2010 Kansas City Chiefs' First Quarter Report

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2010 Kansas City Chiefs' First Quarter Report
Joe Robbins/Getty Images
True of False: 2010 Defense is Better than 1997 Chiefs

The 2010 Kansas City are much different and improved than the 2009 team.  The difference-makers are one veteran running back (Thomas Jones), and two rookies (KR specialist/WR Dexter McCluster and TE Tony Moeaki), as well as their overachieving defense.

 

Difference-Maker No. 1

The Chiefs have rushed for 160 YPG versus 120 YPG in 2009.  The 2010 running back tandem Jamaal Charles and Thomas Jones have combined for 86 Rushes, 455 Yards.  Providing the one-two punch with Jones’ explosiveness and Charles’ catch-and-burst styles out of the backfield, the offense is one of the more balanced and effective schemes in the NFL during the first quarter of the 2010 NFL season. 

In 2009, the Chiefs relied solely on Charles.  He carried the ball 190 times in 2009 for 1,120 yards while averaging just less than 80 yards per game, you can only calculate that he will provide better results than last year since the next best contributor to the run game was Tim Castille with 14 carries for 55 yards!

Jones has provided the north, south, east, and west power running, while setting up the offense for Charles to hit the outside with both his legs and hands.  While they are providing the one-two punch, they are able to remain healthy while performing their duties as expected.  This will reap benefits for the Chiefs in the long run and hopefully for a few more years to come. 

 

Difference Maker No. 2

Rookie TE Tony Moeaki (third-round pick from Iowa) has 12 receptions for 123 yards and two TDs, averaging 10.3 yards per touch. He is on pace for 40-plus receptions, 350-plus yards, and eight TDs. 

In 2009, TE Leonard Pope (acquired by Arizona in 2008) was Matt Cassel’s feature tight end with a total of 20 receptions for 174 yards and one TD.  After four games in his young NFL career, Moeaki has sealed his spot as the feature tight end on the roster for years to come.  He is tied for fifth in TDs by tight ends so far this season. 

Here’s a fun fact for you: These feature tight ends that have a “reserved seat” in the NFL Hall of Fame had worse rookie seasons than Moeaki.  Player No. 1 had 24 receptions, 389 yards, and two touchdowns.  Player No. 2 had 33 receptions, 368 yards, and two touchdowns.  Player No. 3 had 29 receptions, 340 yards, and one touchdown.  Who are they, you ask?  They are Antonio Gates, Tony Gonzalez, and Dallas Clark, respectively. 

If I were Tony Moeaki, I wouldn’t mind being compared to those players, who have a one-way ticket to the NFL Hall of Fame.  Pope might be looking for his third NFL team in 2011 since second year TE Jake O’Connell is both younger and a better blocker than Pope.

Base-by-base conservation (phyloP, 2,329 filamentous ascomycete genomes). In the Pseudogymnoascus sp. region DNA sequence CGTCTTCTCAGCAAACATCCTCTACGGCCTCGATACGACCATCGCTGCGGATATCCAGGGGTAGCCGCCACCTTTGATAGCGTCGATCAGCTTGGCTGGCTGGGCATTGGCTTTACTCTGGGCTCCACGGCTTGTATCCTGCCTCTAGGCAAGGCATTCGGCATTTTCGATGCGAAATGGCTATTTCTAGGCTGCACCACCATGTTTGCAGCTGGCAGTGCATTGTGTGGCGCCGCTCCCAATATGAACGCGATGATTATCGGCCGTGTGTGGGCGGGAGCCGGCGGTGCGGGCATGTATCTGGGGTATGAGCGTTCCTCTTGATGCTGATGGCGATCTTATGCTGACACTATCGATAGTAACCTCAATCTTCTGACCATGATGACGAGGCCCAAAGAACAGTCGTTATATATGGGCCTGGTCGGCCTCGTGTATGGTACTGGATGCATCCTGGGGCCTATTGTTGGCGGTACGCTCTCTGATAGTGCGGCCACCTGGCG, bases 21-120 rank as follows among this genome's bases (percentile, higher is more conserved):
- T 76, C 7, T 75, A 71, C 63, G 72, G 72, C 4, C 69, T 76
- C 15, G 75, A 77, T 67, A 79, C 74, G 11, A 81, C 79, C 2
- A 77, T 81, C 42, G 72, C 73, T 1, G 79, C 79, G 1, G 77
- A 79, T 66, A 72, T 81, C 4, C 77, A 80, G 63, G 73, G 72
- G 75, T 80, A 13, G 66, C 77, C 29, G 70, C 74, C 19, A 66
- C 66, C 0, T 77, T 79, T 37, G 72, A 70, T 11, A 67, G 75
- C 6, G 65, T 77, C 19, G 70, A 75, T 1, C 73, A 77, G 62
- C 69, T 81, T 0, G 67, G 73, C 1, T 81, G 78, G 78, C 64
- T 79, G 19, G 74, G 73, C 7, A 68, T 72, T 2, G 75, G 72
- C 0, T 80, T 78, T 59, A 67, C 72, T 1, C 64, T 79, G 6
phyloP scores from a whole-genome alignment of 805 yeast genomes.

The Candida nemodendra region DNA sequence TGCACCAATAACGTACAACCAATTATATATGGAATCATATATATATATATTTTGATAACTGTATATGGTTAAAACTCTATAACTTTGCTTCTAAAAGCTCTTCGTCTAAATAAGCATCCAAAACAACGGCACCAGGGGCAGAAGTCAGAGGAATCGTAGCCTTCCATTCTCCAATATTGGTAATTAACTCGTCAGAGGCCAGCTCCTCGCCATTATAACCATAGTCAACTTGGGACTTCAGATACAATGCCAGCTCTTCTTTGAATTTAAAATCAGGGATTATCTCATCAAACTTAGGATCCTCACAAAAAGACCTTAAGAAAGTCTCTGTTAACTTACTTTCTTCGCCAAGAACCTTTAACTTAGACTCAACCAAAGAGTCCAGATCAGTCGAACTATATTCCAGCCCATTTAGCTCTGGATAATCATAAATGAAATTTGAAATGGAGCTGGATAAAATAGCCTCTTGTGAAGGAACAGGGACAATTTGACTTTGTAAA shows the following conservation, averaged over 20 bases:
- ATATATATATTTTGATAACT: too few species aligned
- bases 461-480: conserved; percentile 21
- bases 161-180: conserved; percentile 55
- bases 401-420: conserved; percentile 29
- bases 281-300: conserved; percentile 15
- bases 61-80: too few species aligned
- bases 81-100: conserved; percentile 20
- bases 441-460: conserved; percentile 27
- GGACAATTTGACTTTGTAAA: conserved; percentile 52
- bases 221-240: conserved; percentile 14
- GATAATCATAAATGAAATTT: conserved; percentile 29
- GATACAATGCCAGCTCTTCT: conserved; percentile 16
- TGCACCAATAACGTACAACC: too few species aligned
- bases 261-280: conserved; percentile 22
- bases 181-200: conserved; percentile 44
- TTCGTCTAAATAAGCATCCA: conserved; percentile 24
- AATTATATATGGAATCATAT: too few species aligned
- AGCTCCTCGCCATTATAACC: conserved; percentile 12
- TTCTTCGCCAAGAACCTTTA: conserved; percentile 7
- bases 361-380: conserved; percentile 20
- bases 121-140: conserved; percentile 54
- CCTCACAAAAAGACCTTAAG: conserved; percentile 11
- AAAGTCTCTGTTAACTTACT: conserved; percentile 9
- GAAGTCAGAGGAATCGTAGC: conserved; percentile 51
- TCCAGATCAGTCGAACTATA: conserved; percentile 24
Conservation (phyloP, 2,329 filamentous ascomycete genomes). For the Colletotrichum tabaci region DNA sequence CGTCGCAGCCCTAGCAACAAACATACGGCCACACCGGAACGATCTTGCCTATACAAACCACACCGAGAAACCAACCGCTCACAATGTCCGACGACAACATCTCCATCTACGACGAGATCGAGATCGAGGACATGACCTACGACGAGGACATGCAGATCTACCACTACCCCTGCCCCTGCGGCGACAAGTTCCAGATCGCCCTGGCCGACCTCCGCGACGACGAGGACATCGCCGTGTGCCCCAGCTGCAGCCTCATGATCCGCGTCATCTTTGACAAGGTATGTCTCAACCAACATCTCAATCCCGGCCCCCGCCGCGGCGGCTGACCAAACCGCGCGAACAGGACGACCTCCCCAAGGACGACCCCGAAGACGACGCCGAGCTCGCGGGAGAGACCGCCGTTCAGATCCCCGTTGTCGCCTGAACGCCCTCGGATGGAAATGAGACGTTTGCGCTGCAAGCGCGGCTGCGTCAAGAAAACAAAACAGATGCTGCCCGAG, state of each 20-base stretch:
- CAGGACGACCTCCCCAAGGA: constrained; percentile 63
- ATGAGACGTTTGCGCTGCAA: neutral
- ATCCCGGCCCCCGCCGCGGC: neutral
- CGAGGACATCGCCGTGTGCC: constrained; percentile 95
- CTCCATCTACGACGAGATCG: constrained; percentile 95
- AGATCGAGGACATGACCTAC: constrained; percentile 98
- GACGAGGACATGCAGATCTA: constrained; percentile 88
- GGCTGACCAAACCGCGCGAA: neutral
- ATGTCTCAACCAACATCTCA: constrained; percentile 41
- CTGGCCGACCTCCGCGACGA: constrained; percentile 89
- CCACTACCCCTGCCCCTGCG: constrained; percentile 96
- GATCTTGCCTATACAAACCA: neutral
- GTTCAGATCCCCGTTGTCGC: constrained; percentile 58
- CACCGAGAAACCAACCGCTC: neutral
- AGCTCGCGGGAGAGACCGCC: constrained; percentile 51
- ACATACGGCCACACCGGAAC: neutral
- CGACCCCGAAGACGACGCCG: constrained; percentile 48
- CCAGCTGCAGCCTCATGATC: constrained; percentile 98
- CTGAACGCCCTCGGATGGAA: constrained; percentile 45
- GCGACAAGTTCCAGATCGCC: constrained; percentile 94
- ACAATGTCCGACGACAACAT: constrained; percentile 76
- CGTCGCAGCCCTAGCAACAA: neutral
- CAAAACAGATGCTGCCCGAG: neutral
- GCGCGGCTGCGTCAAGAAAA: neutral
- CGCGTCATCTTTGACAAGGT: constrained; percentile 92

Moeaki is signed for four years for $2.47 million.  I think that the Chiefs are getting bang for their buck!  Oh, by the way, Moeaki is considered the Chiefs top receiver already.

 

Difference Maker No. 3

In 2009, the Chiefs' top three wide receivers totaled a depressing 128 catches (Dwayne Bowe's 47 receptions for 589 yards, Chris Chambers' 45 receptions for 730 yards, and Bobby Wade's 36 receptions for 367 yards). 

Those three wide receivers totaled 11 touchdowns for the entire season.  That’s pretty sad when you consider eight wide receivers topped 90 catches individually last year (Wes Welker—14 games totaling 128 receptions). 

Needless to say, the Chiefs had no choice but to address that area, resulting in the McCluster pick.  Drafted in the second round of the 2010 NFL Draft, McCluster signed on for four years for $5.5 million already has two TDs, leading his team with a fellow rookie (see below).  His athleticism and electricity on special teams, and with the offense is everything we expected, and quite possibly more.  Only time will tell. 

Some may say a big difference is their defense.  Yes, numbers don’t lie. 

And for the first quarter of the 2010 NFL season, the Chiefs are the second-ranked defense in the NFL.  When was the last time you could say that?  1997 is your answer! 

On the flip side, they have only played three weeks, while the majority of the league has played four at this point.  Kansas City is undefeated, chiefly (ha ha) due to their defense. 

Although they have only faced one team above .500 last year (Week One versus the Chargers), they have still only allowed 12.7 points per game.  They have also forced four turnovers and only allowed 75 yards rushing per game. 

In 2009, they were ranked 31st with 156.5 rushing yards allowed per game and ranked 28th with 26.5 points allowed per game.  It’s safe to say that they have made a vast improvement in this area as well.        

Tune in next month for the Kansas City Chiefs 2010 First Half Report.

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